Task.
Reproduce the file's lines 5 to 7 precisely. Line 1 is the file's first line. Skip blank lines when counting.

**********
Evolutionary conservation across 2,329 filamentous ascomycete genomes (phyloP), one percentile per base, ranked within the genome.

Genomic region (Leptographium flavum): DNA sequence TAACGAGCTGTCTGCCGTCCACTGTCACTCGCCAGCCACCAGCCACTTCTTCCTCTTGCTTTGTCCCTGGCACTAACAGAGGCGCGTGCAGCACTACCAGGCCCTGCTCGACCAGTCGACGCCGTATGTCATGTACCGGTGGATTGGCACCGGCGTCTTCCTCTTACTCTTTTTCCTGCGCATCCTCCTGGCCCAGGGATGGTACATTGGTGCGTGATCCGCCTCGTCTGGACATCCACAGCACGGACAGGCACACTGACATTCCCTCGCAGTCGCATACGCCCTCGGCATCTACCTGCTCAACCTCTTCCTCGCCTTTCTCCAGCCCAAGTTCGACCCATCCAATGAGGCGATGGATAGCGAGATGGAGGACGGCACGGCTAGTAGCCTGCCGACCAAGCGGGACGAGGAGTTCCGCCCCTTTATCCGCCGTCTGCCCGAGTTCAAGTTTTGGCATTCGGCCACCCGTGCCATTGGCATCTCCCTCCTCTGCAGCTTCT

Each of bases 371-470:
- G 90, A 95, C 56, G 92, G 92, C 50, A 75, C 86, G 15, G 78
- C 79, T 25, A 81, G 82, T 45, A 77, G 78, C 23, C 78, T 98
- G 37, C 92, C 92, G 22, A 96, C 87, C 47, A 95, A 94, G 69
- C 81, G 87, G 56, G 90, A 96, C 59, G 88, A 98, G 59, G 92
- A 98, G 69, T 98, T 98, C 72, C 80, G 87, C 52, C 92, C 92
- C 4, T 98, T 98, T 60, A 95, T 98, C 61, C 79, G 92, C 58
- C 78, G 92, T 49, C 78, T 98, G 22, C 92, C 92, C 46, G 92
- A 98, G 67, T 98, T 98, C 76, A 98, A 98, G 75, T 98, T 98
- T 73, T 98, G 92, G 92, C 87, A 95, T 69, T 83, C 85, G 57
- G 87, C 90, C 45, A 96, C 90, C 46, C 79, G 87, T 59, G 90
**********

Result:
- C 79, T 25, A 81, G 82, T 45, A 77, G 78, C 23, C 78, T 98
- G 37, C 92, C 92, G 22, A 96, C 87, C 47, A 95, A 94, G 69
- C 81, G 87, G 56, G 90, A 96, C 59, G 88, A 98, G 59, G 92